2 that the sons of God saw the daughters of men that they were fair; and they took them wives of all that they chose.

 3 And Jehovah said, My spirit shall not strive with man for ever, for that he also is flesh: yet shall his days be a hundred and twenty years.

 4 The Nephilim were in the earth in those days, and also after that, when the sons of God came unto the daughters of men, and they bare children to them: the same were the mighty men that were of old, the men of renown.

 5 And Jehovah saw that the wickedness of man was great in the earth, and that every imagination of the thoughts of his heart was only evil continually.

 6 And it repented Jehovah that he had made man on the earth, and it grieved him at his heart.

 7 And Jehovah said, I will destroy man whom I have created from the face of the ground; both man, and beast, and creeping things, and birds of the heavens; for it repenteth me that I have made them.

 8 But Noah found favor in the eyes of Jehovah. – Genesis 6:1-8 (ASV)

Because the passage is short relative to its impact, and because the language is not terribly obvious at first glance, people tend not to pay much critical attention to what’s going on here in a casual read.  But the events are significant. The key that unlocks this passage is the definition of the “sons of God”.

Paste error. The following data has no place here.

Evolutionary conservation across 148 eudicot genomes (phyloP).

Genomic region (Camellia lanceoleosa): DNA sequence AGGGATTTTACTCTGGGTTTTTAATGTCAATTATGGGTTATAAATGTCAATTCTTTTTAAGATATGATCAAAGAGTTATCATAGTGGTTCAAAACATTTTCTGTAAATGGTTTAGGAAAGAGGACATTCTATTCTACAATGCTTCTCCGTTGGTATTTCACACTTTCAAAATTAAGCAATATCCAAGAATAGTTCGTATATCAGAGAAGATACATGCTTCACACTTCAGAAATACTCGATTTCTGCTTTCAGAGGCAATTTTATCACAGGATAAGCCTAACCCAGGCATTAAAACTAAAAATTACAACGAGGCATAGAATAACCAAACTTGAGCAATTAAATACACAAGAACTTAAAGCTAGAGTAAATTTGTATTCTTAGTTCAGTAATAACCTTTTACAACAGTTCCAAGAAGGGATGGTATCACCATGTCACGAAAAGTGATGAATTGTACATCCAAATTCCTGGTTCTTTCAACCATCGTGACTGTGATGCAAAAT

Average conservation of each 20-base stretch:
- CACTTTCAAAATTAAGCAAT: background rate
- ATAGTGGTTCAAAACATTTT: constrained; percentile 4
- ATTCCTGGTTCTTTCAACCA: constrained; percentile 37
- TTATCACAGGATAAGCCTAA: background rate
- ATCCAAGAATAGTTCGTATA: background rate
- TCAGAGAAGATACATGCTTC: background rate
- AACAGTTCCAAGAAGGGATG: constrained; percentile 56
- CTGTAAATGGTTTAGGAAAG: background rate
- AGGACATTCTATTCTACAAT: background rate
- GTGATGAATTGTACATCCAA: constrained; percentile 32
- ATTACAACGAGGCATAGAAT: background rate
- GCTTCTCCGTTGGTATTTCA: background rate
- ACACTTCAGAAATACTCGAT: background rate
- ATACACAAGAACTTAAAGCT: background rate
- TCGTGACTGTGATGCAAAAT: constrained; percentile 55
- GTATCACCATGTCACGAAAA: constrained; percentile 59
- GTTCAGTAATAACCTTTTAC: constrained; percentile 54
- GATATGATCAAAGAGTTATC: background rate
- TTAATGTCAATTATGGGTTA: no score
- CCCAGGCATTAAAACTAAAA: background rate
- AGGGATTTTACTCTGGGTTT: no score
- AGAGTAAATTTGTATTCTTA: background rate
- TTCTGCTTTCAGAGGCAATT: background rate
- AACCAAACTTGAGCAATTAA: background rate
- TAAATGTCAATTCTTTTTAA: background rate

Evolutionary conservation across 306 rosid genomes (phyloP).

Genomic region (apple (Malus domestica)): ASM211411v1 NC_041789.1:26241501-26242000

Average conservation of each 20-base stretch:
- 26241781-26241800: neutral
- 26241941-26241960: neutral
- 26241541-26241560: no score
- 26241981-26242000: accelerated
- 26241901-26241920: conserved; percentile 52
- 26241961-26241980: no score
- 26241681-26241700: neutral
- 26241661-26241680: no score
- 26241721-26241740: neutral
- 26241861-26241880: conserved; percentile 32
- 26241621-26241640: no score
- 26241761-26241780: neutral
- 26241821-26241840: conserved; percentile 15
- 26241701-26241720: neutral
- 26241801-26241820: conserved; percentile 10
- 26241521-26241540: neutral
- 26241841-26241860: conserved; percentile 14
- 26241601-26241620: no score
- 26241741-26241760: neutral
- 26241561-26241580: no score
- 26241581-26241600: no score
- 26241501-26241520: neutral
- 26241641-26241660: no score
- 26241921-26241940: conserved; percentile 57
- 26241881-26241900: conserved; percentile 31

Although it’s quite common to hear the self-affirming (or self-apologetic) bromide that “we are all God’s children”, that phrase is just a euphemism without any Biblical backing.  Nowhere in the Bible does God refer to the sundry whole of humanity as “His children”.

Lest we think this means that God has more unwanted children than Shawn Kemp, it’s important to note that, Biblically speaking, the only beings that can be accurately considered children or “sons” of God are those who are either direct creations of God, or those whom He has made His legal heirs.